Europe’s reinforced terrorism legislation is discriminating against Muslims and refugees.
In a report out on Tuesday, the campaign group Amnesty International says the legislation is “dangerously disproportionate” and is spreading fear and alienation.
Amnesty sounded the alarm over security measures adopted in 14 EU nations over the past two years.
During that time, an estimated 280 people have died in militant attacks in France, Belgium and Germany.
What Amnesty is saying
The report says the new measures following a 2014 UN Security Council resolution to crack down on foreign fighters and criminalise excusing or glorifying terrorism shrink space for freedom of expression.
“Governments looking at a person and saying:‘you look really suspicious to me. You visit community centres. You go to a specific mosque, and so I am going to restrict your behaviour because I think in the future, you might commit a crime.’ This is one of the most troubling aspects of the report and the information in the report,” said Julia Hall, Amnesty International’s counter-terrorism expert and the report’s author.
“And we see governments that have already adopted these types of measures and we see other governments contemplating them.”
Hall warned that “draconian” surveillance measures and powers of search, detention and arrest like those introduced in France since 130 people were killed in November 2015 could be abused to target activists or minority groups that do not pose a genuine threat.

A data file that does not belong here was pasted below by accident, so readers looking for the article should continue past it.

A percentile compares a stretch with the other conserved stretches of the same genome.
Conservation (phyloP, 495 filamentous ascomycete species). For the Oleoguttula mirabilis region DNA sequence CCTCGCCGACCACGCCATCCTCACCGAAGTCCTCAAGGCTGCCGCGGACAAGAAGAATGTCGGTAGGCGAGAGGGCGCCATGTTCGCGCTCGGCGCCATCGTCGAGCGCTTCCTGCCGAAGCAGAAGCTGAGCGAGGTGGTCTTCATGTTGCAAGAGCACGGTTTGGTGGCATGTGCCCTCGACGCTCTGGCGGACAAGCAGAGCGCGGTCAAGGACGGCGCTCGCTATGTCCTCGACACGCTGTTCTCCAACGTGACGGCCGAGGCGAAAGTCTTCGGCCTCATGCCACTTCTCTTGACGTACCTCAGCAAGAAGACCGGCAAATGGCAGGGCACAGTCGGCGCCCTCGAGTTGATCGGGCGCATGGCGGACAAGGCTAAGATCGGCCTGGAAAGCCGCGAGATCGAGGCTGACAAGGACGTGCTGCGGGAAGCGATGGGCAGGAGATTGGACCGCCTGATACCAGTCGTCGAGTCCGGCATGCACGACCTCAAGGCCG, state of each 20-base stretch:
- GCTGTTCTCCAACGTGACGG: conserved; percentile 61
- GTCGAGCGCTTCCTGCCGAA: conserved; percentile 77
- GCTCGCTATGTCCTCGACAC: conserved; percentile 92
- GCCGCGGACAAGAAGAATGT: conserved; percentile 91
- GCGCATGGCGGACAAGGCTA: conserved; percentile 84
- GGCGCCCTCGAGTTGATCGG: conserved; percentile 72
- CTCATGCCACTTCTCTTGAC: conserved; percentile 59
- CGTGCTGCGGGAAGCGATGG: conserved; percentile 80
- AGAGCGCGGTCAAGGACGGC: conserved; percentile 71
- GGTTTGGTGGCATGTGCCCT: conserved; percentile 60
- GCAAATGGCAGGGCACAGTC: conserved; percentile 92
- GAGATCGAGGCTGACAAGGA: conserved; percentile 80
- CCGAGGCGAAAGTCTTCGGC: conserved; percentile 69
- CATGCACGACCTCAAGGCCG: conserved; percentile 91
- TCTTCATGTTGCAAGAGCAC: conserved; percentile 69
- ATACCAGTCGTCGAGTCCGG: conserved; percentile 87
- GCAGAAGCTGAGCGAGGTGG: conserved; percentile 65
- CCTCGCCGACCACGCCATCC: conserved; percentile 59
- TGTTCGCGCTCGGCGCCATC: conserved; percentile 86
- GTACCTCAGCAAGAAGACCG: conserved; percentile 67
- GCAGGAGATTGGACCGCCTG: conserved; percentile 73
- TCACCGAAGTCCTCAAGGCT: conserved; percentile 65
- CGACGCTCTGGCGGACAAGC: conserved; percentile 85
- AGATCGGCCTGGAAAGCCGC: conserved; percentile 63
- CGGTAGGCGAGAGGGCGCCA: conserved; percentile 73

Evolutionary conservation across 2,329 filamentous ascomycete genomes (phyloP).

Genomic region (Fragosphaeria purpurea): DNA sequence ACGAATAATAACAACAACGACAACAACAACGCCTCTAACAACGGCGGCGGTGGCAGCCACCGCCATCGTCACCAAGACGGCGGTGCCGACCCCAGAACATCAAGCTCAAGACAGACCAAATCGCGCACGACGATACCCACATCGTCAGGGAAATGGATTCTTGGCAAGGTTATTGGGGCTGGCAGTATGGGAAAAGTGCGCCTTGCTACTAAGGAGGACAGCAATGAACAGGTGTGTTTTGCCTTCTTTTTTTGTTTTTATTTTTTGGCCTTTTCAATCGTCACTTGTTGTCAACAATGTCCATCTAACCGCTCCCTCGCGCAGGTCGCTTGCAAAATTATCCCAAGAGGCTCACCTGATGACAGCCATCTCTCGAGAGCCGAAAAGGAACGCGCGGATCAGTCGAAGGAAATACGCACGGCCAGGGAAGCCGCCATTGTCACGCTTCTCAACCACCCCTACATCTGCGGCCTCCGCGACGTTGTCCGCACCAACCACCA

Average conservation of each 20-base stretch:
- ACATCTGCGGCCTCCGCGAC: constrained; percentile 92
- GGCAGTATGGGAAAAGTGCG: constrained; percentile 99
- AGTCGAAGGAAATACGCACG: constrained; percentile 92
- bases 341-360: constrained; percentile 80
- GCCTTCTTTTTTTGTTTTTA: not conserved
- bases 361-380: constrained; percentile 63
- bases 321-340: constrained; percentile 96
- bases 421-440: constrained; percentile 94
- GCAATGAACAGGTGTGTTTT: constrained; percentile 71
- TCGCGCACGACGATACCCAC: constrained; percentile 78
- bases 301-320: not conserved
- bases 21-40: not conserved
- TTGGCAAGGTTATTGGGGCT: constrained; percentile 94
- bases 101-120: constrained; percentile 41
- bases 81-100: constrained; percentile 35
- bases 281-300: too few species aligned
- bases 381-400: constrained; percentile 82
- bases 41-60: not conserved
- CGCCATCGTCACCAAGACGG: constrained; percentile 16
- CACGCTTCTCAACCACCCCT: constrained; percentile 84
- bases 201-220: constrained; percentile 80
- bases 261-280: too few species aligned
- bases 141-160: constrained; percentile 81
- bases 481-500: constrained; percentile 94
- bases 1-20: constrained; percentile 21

“For every measure that is reflected in it, there is a discriminatory element to it. The discrimination does disproportionately impact on Muslims, people perceived to be Muslim, foreigners, migrants and refugees.”
“And, what we see in Europe right now is it’s not a debate, it is more of a narrative. And the narrative right now is that if you are a Muslim or a refugee or a migrant, you are a threat.”
“And what we are trying to say with this report is that the measures that have been implemented by governments contribute to that narrative.”
The attacks in Europe, mostly claimed by ISIL, have fanned tensions over immigration, fuelled the popularity of right-wing parties and made security a key theme in the upcoming French, Dutch and German elections.
What does Amnesty want?
The group is calling on EU states to limit surveillance measures to individuals who are strongly suspected of wrongdoing.
Euronews fact check – how refugees are viewed in Europe
Recent research suggests views of refugees vary widely across European countries.
A 10-nation Pew Research Center survey found that negative views are more prevalent in countries in eastern and southern Europe.
- The majority of respondents in the UK, Germany, France, Sweden and the Netherlands gave refugees a more favourable rating.
- The refugee crisis and the threat of terrorism seem to be closely related in the minds of Europeans.
- Most recent refugees are from majority Muslim nations like Syria and Iraq.
- In eight out of the 10 nations surveyed, half or more believe incoming refugees increase the likelihood of terrorism in their country.
- Many are also worried about the economic burden. Half or more in five nations say refugees will take away jobs and social benefits.
- Fears linking refugees and crime seem to be much less pervasive.
Muslims are not the only minority group viewed unfavourably by substantial percentages of Europeans.
The Pew study suggests that, overall, attitudes to Roma are more negative that attitudes towards Muslims.
Read the full report here